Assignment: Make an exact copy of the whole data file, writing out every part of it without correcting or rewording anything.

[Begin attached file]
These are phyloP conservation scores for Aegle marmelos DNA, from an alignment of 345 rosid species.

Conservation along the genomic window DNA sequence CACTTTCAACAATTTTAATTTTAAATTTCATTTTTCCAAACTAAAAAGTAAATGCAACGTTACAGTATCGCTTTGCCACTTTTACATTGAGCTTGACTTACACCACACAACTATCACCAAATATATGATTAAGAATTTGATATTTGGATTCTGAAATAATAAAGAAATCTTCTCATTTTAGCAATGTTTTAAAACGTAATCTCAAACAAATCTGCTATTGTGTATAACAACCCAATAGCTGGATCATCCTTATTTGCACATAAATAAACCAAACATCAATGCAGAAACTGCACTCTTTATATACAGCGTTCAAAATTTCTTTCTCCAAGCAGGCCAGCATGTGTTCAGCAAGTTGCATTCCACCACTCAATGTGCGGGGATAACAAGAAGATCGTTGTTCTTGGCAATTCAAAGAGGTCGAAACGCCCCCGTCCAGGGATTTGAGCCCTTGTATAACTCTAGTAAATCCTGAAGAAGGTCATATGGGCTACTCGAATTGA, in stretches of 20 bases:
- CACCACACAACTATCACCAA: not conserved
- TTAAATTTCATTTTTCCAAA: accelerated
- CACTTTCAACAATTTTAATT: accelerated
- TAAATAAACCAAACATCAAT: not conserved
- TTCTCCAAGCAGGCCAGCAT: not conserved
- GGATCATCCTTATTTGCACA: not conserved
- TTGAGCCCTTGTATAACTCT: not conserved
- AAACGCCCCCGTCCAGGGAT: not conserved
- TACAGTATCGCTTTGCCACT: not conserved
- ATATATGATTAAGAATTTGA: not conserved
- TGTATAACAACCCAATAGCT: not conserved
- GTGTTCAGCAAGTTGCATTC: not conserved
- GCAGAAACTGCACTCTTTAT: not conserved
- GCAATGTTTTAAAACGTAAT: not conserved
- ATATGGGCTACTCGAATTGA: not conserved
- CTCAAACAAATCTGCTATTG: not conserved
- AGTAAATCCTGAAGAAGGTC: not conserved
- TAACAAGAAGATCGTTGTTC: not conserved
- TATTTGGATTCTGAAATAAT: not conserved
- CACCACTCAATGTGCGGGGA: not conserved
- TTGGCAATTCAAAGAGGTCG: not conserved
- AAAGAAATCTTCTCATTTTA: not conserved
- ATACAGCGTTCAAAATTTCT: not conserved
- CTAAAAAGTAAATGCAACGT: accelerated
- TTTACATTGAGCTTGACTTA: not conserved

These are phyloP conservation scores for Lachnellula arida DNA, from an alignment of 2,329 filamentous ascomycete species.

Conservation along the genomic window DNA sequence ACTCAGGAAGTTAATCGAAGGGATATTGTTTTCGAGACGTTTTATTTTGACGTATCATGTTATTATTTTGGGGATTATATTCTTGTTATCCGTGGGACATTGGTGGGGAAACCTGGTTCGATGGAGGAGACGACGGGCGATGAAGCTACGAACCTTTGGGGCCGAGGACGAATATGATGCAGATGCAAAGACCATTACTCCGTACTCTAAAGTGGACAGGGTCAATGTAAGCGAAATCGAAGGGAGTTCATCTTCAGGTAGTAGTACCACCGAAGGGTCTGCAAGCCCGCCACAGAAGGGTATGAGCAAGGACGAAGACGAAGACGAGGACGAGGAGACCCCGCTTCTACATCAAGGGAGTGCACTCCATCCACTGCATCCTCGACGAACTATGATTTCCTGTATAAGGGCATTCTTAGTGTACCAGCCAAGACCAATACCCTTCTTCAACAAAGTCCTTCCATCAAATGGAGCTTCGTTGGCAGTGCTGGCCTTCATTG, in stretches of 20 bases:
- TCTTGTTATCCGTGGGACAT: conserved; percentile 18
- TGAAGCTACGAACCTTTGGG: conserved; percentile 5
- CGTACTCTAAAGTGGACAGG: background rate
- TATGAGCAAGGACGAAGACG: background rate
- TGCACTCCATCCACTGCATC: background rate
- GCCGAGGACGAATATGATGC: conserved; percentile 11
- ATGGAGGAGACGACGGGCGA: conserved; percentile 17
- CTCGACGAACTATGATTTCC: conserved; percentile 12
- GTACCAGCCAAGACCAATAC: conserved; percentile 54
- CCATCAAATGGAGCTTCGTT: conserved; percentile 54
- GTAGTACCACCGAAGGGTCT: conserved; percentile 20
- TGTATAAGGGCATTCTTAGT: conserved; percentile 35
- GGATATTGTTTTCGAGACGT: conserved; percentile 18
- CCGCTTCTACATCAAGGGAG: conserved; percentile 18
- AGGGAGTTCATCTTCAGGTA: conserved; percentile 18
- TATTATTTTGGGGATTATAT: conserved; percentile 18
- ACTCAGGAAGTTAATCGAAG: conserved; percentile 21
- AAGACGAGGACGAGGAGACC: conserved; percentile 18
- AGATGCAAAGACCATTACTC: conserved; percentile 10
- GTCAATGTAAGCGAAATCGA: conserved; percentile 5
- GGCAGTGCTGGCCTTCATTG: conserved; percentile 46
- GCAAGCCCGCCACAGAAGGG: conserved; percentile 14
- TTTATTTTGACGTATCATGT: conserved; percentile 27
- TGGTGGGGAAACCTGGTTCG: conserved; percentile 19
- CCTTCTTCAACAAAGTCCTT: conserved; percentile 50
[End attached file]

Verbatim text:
These are phyloP conservation scores for Aegle marmelos DNA, from an alignment of 345 rosid species.

Conservation along the genomic window DNA sequence CACTTTCAACAATTTTAATTTTAAATTTCATTTTTCCAAACTAAAAAGTAAATGCAACGTTACAGTATCGCTTTGCCACTTTTACATTGAGCTTGACTTACACCACACAACTATCACCAAATATATGATTAAGAATTTGATATTTGGATTCTGAAATAATAAAGAAATCTTCTCATTTTAGCAATGTTTTAAAACGTAATCTCAAACAAATCTGCTATTGTGTATAACAACCCAATAGCTGGATCATCCTTATTTGCACATAAATAAACCAAACATCAATGCAGAAACTGCACTCTTTATATACAGCGTTCAAAATTTCTTTCTCCAAGCAGGCCAGCATGTGTTCAGCAAGTTGCATTCCACCACTCAATGTGCGGGGATAACAAGAAGATCGTTGTTCTTGGCAATTCAAAGAGGTCGAAACGCCCCCGTCCAGGGATTTGAGCCCTTGTATAACTCTAGTAAATCCTGAAGAAGGTCATATGGGCTACTCGAATTGA, in stretches of 20 bases:
- CACCACACAACTATCACCAA: not conserved
- TTAAATTTCATTTTTCCAAA: accelerated
- CACTTTCAACAATTTTAATT: accelerated
- TAAATAAACCAAACATCAAT: not conserved
- TTCTCCAAGCAGGCCAGCAT: not conserved
- GGATCATCCTTATTTGCACA: not conserved
- TTGAGCCCTTGTATAACTCT: not conserved
- AAACGCCCCCGTCCAGGGAT: not conserved
- TACAGTATCGCTTTGCCACT: not conserved
- ATATATGATTAAGAATTTGA: not conserved
- TGTATAACAACCCAATAGCT: not conserved
- GTGTTCAGCAAGTTGCATTC: not conserved
- GCAGAAACTGCACTCTTTAT: not conserved
- GCAATGTTTTAAAACGTAAT: not conserved
- ATATGGGCTACTCGAATTGA: not conserved
- CTCAAACAAATCTGCTATTG: not conserved
- AGTAAATCCTGAAGAAGGTC: not conserved
- TAACAAGAAGATCGTTGTTC: not conserved
- TATTTGGATTCTGAAATAAT: not conserved
- CACCACTCAATGTGCGGGGA: not conserved
- TTGGCAATTCAAAGAGGTCG: not conserved
- AAAGAAATCTTCTCATTTTA: not conserved
- ATACAGCGTTCAAAATTTCT: not conserved
- CTAAAAAGTAAATGCAACGT: accelerated
- TTTACATTGAGCTTGACTTA: not conserved

These are phyloP conservation scores for Lachnellula arida DNA, from an alignment of 2,329 filamentous ascomycete species.

Conservation along the genomic window DNA sequence ACTCAGGAAGTTAATCGAAGGGATATTGTTTTCGAGACGTTTTATTTTGACGTATCATGTTATTATTTTGGGGATTATATTCTTGTTATCCGTGGGACATTGGTGGGGAAACCTGGTTCGATGGAGGAGACGACGGGCGATGAAGCTACGAACCTTTGGGGCCGAGGACGAATATGATGCAGATGCAAAGACCATTACTCCGTACTCTAAAGTGGACAGGGTCAATGTAAGCGAAATCGAAGGGAGTTCATCTTCAGGTAGTAGTACCACCGAAGGGTCTGCAAGCCCGCCACAGAAGGGTATGAGCAAGGACGAAGACGAAGACGAGGACGAGGAGACCCCGCTTCTACATCAAGGGAGTGCACTCCATCCACTGCATCCTCGACGAACTATGATTTCCTGTATAAGGGCATTCTTAGTGTACCAGCCAAGACCAATACCCTTCTTCAACAAAGTCCTTCCATCAAATGGAGCTTCGTTGGCAGTGCTGGCCTTCATTG, in stretches of 20 bases:
- TCTTGTTATCCGTGGGACAT: conserved; percentile 18
- TGAAGCTACGAACCTTTGGG: conserved; percentile 5
- CGTACTCTAAAGTGGACAGG: background rate
- TATGAGCAAGGACGAAGACG: background rate
- TGCACTCCATCCACTGCATC: background rate
- GCCGAGGACGAATATGATGC: conserved; percentile 11
- ATGGAGGAGACGACGGGCGA: conserved; percentile 17
- CTCGACGAACTATGATTTCC: conserved; percentile 12
- GTACCAGCCAAGACCAATAC: conserved; percentile 54
- CCATCAAATGGAGCTTCGTT: conserved; percentile 54
- GTAGTACCACCGAAGGGTCT: conserved; percentile 20
- TGTATAAGGGCATTCTTAGT: conserved; percentile 35
- GGATATTGTTTTCGAGACGT: conserved; percentile 18
- CCGCTTCTACATCAAGGGAG: conserved; percentile 18
- AGGGAGTTCATCTTCAGGTA: conserved; percentile 18
- TATTATTTTGGGGATTATAT: conserved; percentile 18
- ACTCAGGAAGTTAATCGAAG: conserved; percentile 21
- AAGACGAGGACGAGGAGACC: conserved; percentile 18
- AGATGCAAAGACCATTACTC: conserved; percentile 10
- GTCAATGTAAGCGAAATCGA: conserved; percentile 5
- GGCAGTGCTGGCCTTCATTG: conserved; percentile 46
- GCAAGCCCGCCACAGAAGGG: conserved; percentile 14
- TTTATTTTGACGTATCATGT: conserved; percentile 27
- TGGTGGGGAAACCTGGTTCG: conserved; percentile 19
- CCTTCTTCAACAAAGTCCTT: conserved; percentile 50